The areas surrounding the former General Motors plant in Janesville, most of Janesville’s downtown and a south-side industrial park could get a boost from an economic development tool created under the American Tax Cuts and Jobs Act of 2017.
This week, Gov. Scott Walker’s office announced the U.S. Department of the Treasury approved three federal census tracts in Janesville the state had recommended for designation as economic opportunity zones.
Investments in the zones would be exempt from capital gains taxes, the governor’s office has said.
The Treasury approved the recommendations for more than 100 areas in the state to be designated as economic opportunity zones, according to a release Monday from Walker’s office.
Among the sites the Treasury approved in Janesville are a census tract that covers most of downtown; a tract that encompasses the former GM plant and a swath that runs east of the plant, between Kellogg Avenue and Racine Street; and another large tract that includes the city of Janesville’s south-side industrial park and other areas along Highway 51 in parts of the town of Rock.
Economic opportunity zones in Beloit include downtown and a heavily industrial tract northwest of Beloit’s downtown, according to Walker’s office.
Details of the benefits of economic opportunity zones aren’t clear yet, and local economic development officials said some rules still must be written by the IRS to determine how such zones operate. The zones are intended to entice new private development and redevelopment by investors and developers by offering tax breaks for projects within the zones.
“The devil’s in the details, but heck yes. It’s a good deal,” Forward Janesville Vice President Dan Cunningham said Tuesday about the new zones.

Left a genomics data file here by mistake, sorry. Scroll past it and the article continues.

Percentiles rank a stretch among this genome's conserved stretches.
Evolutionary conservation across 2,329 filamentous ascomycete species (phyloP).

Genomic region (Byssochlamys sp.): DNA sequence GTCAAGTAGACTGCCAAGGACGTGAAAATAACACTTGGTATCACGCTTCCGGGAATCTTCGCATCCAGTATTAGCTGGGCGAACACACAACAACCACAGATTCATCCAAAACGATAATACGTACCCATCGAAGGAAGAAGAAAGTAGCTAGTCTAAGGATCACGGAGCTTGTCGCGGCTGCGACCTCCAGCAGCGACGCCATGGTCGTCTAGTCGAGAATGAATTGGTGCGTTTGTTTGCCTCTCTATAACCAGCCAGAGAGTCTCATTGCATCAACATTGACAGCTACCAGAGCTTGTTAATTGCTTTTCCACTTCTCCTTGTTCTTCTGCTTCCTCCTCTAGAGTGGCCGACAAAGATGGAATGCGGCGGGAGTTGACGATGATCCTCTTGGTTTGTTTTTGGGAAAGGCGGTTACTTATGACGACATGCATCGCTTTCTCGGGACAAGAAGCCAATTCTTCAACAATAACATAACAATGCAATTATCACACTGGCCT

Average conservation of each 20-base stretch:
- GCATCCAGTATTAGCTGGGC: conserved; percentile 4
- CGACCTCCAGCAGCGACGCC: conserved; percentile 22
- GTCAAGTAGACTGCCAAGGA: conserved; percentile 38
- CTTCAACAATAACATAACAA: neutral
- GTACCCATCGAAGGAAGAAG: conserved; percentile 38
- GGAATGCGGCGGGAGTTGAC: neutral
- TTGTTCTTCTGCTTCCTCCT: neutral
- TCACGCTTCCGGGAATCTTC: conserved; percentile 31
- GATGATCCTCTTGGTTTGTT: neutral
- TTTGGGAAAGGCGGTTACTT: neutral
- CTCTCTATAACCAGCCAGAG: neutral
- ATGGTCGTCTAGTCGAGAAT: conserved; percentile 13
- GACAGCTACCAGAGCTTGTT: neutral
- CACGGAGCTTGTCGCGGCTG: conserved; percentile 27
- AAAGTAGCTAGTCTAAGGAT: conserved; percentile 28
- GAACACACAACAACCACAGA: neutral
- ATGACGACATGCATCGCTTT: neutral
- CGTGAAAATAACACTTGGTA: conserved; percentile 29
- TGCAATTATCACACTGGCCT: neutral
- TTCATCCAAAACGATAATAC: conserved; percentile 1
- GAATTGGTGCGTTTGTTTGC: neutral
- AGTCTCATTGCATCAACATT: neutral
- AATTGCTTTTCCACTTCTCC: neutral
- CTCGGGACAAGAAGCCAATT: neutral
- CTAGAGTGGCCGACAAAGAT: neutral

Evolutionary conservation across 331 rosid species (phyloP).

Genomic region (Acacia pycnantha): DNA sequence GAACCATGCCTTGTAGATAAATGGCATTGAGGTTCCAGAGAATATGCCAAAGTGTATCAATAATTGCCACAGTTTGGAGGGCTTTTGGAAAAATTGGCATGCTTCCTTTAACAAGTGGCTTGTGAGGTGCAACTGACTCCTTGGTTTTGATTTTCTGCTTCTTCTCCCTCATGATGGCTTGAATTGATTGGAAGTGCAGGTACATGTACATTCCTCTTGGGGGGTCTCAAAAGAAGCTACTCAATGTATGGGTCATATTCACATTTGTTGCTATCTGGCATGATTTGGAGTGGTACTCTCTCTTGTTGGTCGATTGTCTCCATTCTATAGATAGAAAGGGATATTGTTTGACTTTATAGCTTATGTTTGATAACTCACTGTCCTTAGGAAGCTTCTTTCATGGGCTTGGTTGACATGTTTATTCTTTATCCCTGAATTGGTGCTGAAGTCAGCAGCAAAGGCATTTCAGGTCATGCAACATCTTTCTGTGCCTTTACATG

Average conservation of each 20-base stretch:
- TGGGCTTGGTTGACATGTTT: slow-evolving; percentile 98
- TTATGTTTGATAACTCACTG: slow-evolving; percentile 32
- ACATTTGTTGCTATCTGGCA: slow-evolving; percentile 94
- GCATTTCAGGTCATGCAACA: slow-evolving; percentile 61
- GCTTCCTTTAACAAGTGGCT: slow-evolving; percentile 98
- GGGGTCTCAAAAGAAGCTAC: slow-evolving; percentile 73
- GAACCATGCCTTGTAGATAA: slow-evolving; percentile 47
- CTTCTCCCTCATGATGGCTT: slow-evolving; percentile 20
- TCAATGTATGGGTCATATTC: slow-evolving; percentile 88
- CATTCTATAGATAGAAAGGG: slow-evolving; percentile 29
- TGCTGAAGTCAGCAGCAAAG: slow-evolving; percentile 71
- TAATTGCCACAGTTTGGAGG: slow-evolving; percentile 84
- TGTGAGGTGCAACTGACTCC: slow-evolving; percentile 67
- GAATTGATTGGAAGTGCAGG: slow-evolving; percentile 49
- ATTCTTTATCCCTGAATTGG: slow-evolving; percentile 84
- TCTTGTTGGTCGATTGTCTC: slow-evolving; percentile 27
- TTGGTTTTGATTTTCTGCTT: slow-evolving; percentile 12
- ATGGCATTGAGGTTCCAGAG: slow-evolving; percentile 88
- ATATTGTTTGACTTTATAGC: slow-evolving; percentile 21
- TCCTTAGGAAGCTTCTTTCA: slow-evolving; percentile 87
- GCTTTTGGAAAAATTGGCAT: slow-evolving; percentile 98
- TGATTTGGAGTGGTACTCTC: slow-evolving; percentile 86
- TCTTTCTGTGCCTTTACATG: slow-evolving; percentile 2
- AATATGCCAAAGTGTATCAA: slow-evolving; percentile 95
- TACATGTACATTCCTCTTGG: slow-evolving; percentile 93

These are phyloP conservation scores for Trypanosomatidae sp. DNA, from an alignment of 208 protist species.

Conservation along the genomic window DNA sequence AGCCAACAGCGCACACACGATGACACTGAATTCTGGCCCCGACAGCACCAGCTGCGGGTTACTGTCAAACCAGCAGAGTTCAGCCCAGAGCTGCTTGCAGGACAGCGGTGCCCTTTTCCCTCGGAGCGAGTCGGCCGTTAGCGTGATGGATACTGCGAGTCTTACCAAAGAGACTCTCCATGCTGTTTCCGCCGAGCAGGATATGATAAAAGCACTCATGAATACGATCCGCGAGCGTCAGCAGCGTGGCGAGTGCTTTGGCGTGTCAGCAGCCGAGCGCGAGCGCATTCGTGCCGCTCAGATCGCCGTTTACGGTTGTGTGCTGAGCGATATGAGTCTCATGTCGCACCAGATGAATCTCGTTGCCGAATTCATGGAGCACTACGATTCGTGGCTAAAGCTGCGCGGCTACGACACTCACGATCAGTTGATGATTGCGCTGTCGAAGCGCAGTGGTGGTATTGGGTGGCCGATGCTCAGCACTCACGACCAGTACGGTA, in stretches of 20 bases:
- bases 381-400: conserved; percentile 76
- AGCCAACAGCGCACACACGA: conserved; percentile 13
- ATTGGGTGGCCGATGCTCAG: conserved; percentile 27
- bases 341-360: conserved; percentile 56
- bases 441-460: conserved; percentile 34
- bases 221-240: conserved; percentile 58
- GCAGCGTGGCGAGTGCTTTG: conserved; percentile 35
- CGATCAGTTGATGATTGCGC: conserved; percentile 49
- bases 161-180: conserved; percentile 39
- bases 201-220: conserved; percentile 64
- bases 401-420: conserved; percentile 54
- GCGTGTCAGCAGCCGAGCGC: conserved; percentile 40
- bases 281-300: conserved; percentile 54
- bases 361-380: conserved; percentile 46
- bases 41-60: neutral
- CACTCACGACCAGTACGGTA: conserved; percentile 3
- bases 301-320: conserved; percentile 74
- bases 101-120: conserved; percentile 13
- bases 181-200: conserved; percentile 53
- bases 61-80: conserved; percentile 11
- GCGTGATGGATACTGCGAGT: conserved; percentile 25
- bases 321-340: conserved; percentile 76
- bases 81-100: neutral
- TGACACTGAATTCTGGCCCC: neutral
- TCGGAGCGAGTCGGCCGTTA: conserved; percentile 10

“I’ve talked to people in the real estate and investment community who absolutely have stars in their eyes,” Cunningham said.
Commercial Development Company, the St. Louis firm that owns the former GM plant and plans to clear and ready the massive property for redevelopment, considers the tract’s designation now as an economic opportunity zone as good news.
In a statement Tuesday, Commercial Development’s Executive Vice President Colleen Kokas said the GM site’s inclusion as an economic opportunity zone could mean faster investment into the plant site, which she said could “allow for the build out of the former GM Assembly plant in a much shorter timeframe, bringing new jobs and taxes to the city of Janesville more quickly.”
Janesville firm SHINE Medical Technologies plans to build a commercial medical molybdenum-99 manufacturing plant in the industrial park on the south side located in one of the city’s three economic opportunity zones.
SHINE CEO Greg Piefer said in a statement Monday that the new zones are “meaningful for SHINE, and will be meaningful for others looking to invest significant amounts of capital into the zones.”
Gov. Walker’s office said four state agencies compiled a working list of tracts to be considered as economic opportunity zones. These included:
- the Wisconsin Economic Development Corporation
- the Wisconsin Housing and Economic Development Authority
- the Department of Children and Families and
- the Department of Administration.
Assistant City Manager Ryan McCue told The Gazette that in February, SHINE informed the city that the state planned to open its recommendations for the zones up to public comment.
SHINE Vice President Katrina Pitas said SHINE, the city of Janesville and Forward Janesville worked together to recommend the three census tracts.
The state agreed to include three of the city’s recommended zones in its request and submitted them to the Treasury Department last month.
McCue said the new zones are potentially “a huge shot in the arm for economic prospects and economic development in the city of Janesville.”
Rock County Economic Development Manager James Otterstein said the designations create a “new economic tool” that “potentially can be leveraged or packaged” to facilitate a startup, an expansion or retention of a business, or spur new investments or projects that might not have otherwise occurred in Janesville or Beloit.
Like Cunningham, Otterstein said it’s too early to know how exactly how the zones would operate for individual investors.
He said the zones would likely be similar to other economic development tools in that some individual prospects for development might be suited for use of tax breaks through the zones, while others might not.